K-Pop Fancams Got Political to Protect Black Lives Matter Protesters From Dallas Police Favorite 

Practitioner: 

Date: 

Jun 5 2020

Location: 

Online

If you’ve spent a decent amount of time on Twitter, you’re probably familiar with the concept of K-pop fancams. The short clips of live performances, primarily by South Korean acts, often dominate replies on the app and are hated by many. This week, however, the social phenomenon has taken over in a different way: to fight for the rights of Black Lives Matter protesters seeking justice after the death of George Floyd.

On Sunday, May 31, the Dallas Police Department took to Twitter to urge its followers to send in “video of illegal activity from the protests” via their iWatch Dallas app. Not even 24 hours after the original call to action, they tweeted the app was experiencing “technical difficulties” and “will be down temporarily.” The reason? Well, K-pop fancams might have something to do with it.

After Floyd was killed in police custody, countless protests have taken place and are ongoing around the U.S. and beyond, demanding justice and calling out racism and police brutality against Black people. While people are fighting for basic rights in the street, some K-pop stans are doing their part online. As reported by BuzzFeed News, K-pop fans took notice of the Dallas Police Department’s first tweet and took matters into their own hands to protect protesters. Instead of submitting video “evidence” of “illegal activities,” stans inundated the app with their fancams.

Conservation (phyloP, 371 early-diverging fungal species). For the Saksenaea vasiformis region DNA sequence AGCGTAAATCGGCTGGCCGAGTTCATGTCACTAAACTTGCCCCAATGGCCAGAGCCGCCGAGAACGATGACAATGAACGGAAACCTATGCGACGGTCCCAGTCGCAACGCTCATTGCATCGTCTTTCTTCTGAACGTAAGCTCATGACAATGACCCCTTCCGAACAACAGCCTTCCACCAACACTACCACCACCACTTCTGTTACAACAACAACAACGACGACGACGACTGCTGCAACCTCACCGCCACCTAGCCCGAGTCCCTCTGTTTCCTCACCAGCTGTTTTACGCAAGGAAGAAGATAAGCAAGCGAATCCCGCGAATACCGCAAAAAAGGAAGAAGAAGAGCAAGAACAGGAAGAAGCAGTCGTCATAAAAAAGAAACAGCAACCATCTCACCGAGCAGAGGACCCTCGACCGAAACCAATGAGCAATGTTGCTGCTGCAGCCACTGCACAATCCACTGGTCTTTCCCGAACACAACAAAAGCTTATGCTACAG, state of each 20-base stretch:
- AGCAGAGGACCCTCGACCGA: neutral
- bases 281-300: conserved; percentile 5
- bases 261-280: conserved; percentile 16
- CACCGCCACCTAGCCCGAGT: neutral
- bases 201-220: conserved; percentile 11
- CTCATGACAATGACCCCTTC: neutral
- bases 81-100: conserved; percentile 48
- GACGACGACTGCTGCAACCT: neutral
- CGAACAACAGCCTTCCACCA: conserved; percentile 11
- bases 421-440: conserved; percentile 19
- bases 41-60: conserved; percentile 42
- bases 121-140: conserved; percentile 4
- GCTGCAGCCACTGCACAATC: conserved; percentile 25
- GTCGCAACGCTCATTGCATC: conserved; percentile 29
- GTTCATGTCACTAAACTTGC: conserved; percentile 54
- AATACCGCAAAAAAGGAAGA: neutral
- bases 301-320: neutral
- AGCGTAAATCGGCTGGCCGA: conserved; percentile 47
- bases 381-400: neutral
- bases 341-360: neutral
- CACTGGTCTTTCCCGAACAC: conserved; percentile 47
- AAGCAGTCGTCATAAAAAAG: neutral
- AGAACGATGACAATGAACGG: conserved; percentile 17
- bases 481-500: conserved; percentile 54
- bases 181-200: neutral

“Fellow kpop stans. Download this app. FLOOD IT WITH FANCAMS. I MEAN IT. FLOOD THIS SH\*T WITH FAN CAMS. DONT LET THEM SEE ANYTHING BUT KPOP FANCAMS #BLACK_LIVES_MATTERS,” user @minimyg_ urged. Another post by user @7soulsmap that, according to BuzzFeed News, started the movement, currently has over 41,000 likes. “The only reason to post fancams in 2020 is to protect the identities of BLM protestors,” they posted on the thread.

“Some U.S. police department was asking ppl to snitch on protesters and the replies r being bombarded with stan accounts posting fancams and theyre great asbfnsjk,” someone commented. “Not Kpop stans having the Dallas police department app crash by spamming it with fancams lmfaooo,” another wrote. “Maybe kpop fancams have one (1) right. this is f*cking great lmao,” a third one added.

BuzzFeed News noted that people took the opportunity to leave one-star reviews on both the Google Play Store and iOS App Store, on top of seemingly crashing the app. They also flooded the review comments demanding justice for George Floyd and amplifying the Black Lives Matter movement. If this proves one thing, it's how big and powerful a role fandom can play when you look past fan wars.

It’s refreshing to see some fans rallying against police brutality with fancams, but some accounts are also bringing forth privacy concerns. As user @sailorestrela put it, it’s imperative to first get informed and check app permissions regarding personal data, especially if you intend to use them as political tools

BY SARA DELGADO
TEEN VOGUE

JUNE 1, 2020

Posted by srduncombe on

Staff rating: 

0

Effectiveness

How does this project help?

Timeframe For change

Notes

In terms of immediate goal of both ridiculing and flooding the police's "crowd sourcing" surveillance and thus making it unusable it was pretty effective: the Dallas police shut down the app. Does it stop, even draw attention to police violence and the police state as a systemic problem? Not so much.